DuckKi Cho

Assistant Professor of Finance

Peking University HSBC Business School

Research Interests

Corporate Finance, Labor Economics, Networks, Household Finance

Curriculum Vitae SSRN

Google Scholar Profile

Contact Information

Room 751, Peking University HSBC Business School, Nanshan District, Shenzhen, 518055 China

Email: /


Journal of Financial and Quantitative Analysis, accepted for publication
Best Paper Award in Behavioral Finance at the 2016 MFA Annual Meeting

Using data from the National Longitudinal Survey of Youth 1979, we find that households who were adversely affected by natural disasters are less likely to participate in risky asset markets. After a disaster shock, households become more risk-averse and lower their expectations of future stock market returns. Our evidence suggests that transient but salient experiences can be an important factor in explaining the limited stock market participation puzzle.

Working Papers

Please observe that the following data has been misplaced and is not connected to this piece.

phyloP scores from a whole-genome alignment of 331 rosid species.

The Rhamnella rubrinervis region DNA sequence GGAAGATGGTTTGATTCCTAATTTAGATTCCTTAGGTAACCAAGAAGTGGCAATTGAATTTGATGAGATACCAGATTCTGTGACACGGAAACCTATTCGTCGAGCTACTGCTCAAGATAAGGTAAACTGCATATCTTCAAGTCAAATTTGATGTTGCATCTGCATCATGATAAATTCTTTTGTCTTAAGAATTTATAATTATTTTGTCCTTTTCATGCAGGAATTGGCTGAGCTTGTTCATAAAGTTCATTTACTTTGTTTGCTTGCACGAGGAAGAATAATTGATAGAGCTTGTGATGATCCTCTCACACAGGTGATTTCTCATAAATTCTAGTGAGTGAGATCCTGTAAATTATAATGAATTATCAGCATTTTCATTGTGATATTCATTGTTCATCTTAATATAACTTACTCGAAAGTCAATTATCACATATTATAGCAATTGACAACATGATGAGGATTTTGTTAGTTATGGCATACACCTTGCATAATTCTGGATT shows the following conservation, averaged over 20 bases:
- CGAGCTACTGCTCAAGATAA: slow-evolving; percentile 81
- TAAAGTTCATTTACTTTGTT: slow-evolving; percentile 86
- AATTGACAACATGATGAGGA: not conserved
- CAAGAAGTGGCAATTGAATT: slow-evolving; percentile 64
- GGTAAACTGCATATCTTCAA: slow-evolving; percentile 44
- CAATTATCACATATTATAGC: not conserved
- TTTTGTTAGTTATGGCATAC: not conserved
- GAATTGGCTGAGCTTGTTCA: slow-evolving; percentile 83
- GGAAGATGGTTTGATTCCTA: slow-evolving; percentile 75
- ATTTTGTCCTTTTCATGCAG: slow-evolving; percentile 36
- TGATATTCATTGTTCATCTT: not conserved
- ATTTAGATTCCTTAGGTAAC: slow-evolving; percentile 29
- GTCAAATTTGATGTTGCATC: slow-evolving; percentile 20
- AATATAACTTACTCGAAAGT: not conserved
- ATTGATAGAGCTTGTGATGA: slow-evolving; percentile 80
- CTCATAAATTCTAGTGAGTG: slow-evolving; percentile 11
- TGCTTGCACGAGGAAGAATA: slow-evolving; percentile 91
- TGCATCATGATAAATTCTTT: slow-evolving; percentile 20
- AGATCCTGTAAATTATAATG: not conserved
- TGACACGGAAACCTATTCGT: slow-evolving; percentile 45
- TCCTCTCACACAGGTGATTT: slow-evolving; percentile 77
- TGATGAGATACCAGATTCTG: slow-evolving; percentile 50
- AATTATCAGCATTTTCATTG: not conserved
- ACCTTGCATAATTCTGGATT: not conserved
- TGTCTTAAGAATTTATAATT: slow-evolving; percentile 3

Best Paper Award at the 2022 AsianFA Annual Meeting

Presentations: 2021 International Symposium on Human Capital and Labor Markets, 2022 KAFA Brown Bag Seminar, 2022 FMCG, 2022 PKU-NUS Annual International Conference on Quantitative Finance and Economics, 2022 ABFER, 2022 ITFA, 2022 AFES, 2022 AMES, 2022 AsianFA, 2022 AFAANZ, 2022 ESAM, 2022 CIRF, 2022 SIF, 2022 Corporate Finance Day, 2022 FMA, Peking University HSBC Business School

Declining worker power has been advanced as an explanation for changes in the U.S. macroenvironment such as growing wealth inequality and the decline in labor’s share of national income. We investigate microeconomic implications by examining the effect of declining worker power on firm-level investment responses to mandated increases in the minimum wage. Over the past four decades, investment-wage sensitivities go from negative to insignificant as management becomes less constrained and can pursue outside options. Consistent with drivers of weakening worker power, investment-wage sensitivity changes are more significant for firms that are more exposed to globalization, technological change, and declining unionization.

Best Paper Award at the 2022 Joint Conference with the Allied Korea Finance Associations